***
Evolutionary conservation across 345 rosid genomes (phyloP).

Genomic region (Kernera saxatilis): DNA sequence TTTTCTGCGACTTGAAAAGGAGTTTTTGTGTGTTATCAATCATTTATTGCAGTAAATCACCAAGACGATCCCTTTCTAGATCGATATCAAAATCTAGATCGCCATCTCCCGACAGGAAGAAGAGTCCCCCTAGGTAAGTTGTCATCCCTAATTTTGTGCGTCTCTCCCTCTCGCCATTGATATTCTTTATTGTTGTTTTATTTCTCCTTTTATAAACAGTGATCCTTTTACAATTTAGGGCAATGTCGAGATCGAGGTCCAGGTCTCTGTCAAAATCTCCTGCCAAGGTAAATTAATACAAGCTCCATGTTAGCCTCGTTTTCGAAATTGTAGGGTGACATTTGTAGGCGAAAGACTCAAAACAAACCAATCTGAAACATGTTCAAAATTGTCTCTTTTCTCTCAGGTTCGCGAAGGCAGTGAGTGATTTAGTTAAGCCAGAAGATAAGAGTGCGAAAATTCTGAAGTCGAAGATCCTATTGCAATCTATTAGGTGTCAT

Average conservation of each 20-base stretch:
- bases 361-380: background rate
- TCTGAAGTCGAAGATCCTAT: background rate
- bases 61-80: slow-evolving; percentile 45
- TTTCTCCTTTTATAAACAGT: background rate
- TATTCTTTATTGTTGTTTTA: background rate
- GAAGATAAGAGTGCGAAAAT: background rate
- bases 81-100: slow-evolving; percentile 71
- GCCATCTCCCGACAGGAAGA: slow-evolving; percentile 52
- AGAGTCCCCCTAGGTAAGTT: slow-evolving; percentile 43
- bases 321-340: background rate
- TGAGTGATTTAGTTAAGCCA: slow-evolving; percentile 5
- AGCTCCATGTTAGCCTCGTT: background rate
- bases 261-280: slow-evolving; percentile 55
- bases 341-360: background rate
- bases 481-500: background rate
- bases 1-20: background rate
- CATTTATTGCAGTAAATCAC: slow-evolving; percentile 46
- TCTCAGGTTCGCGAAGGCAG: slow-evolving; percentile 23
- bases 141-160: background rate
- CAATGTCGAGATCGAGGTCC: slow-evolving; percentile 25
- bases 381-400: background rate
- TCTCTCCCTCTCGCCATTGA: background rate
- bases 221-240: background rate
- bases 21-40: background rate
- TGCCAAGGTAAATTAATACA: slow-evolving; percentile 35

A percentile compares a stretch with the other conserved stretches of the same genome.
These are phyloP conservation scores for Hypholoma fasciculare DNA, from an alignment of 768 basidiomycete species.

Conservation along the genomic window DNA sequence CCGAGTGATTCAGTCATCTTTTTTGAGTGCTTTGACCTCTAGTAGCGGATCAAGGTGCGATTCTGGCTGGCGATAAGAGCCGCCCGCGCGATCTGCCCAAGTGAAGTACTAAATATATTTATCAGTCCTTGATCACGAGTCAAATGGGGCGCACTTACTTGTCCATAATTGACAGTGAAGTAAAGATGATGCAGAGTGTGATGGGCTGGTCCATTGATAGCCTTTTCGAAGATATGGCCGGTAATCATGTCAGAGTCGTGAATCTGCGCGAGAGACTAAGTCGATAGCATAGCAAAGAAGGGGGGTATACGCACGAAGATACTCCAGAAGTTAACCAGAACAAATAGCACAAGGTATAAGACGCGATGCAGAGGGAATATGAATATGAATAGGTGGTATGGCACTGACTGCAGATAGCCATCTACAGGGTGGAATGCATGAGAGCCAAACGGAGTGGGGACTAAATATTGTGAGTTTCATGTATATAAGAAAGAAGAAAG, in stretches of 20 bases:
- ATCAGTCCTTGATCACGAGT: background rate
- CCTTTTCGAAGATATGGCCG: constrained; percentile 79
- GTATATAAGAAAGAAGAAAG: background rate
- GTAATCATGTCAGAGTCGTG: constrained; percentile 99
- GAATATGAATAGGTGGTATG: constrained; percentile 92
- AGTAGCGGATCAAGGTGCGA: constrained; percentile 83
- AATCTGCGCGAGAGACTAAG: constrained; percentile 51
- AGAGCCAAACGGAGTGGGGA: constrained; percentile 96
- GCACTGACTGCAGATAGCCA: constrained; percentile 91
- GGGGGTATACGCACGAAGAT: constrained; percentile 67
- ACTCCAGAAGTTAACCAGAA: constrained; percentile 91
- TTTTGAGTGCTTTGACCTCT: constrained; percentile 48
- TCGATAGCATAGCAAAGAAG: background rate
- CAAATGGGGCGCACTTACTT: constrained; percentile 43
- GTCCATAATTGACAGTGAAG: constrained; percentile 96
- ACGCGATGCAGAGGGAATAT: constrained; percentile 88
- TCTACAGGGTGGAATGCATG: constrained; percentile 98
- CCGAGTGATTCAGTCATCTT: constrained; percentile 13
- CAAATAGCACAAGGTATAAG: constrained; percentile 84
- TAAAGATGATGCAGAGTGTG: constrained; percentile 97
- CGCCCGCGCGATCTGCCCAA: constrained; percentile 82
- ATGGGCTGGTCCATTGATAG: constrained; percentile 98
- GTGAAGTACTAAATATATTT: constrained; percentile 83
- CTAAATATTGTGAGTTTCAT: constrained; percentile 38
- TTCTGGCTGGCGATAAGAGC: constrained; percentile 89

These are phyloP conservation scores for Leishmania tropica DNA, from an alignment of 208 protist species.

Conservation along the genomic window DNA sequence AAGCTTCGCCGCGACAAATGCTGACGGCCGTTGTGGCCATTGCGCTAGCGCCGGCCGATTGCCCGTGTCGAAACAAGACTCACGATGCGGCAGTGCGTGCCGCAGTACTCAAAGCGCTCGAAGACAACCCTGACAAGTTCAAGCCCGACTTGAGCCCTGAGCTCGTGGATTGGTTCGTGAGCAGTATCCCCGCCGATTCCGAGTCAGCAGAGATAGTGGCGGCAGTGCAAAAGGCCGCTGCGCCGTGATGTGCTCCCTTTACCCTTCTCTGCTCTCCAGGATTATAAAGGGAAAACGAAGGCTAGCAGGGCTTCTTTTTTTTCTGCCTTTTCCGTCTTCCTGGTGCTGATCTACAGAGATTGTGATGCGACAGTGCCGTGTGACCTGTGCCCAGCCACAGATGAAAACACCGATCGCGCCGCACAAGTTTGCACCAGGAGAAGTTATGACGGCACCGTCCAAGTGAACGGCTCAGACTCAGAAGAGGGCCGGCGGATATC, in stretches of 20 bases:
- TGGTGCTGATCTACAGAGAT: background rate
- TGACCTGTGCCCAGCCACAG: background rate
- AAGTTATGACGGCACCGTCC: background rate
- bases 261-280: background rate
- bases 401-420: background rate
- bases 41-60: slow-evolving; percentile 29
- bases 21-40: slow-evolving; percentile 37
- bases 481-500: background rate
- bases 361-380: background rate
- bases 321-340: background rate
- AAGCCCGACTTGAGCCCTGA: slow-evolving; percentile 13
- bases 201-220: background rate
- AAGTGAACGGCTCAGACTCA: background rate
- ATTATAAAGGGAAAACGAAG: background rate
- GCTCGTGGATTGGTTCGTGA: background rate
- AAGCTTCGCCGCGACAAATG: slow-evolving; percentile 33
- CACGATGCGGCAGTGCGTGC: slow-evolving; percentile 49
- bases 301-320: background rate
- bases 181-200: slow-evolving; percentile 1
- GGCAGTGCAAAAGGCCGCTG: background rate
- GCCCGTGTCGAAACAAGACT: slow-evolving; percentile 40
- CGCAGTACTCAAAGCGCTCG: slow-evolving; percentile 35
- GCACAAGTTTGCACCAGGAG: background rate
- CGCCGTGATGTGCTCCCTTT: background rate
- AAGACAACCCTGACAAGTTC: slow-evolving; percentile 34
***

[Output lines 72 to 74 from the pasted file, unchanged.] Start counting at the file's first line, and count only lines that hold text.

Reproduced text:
- ATTATAAAGGGAAAACGAAG: background rate
- GCTCGTGGATTGGTTCGTGA: background rate
- AAGCTTCGCCGCGACAAATG: slow-evolving; percentile 33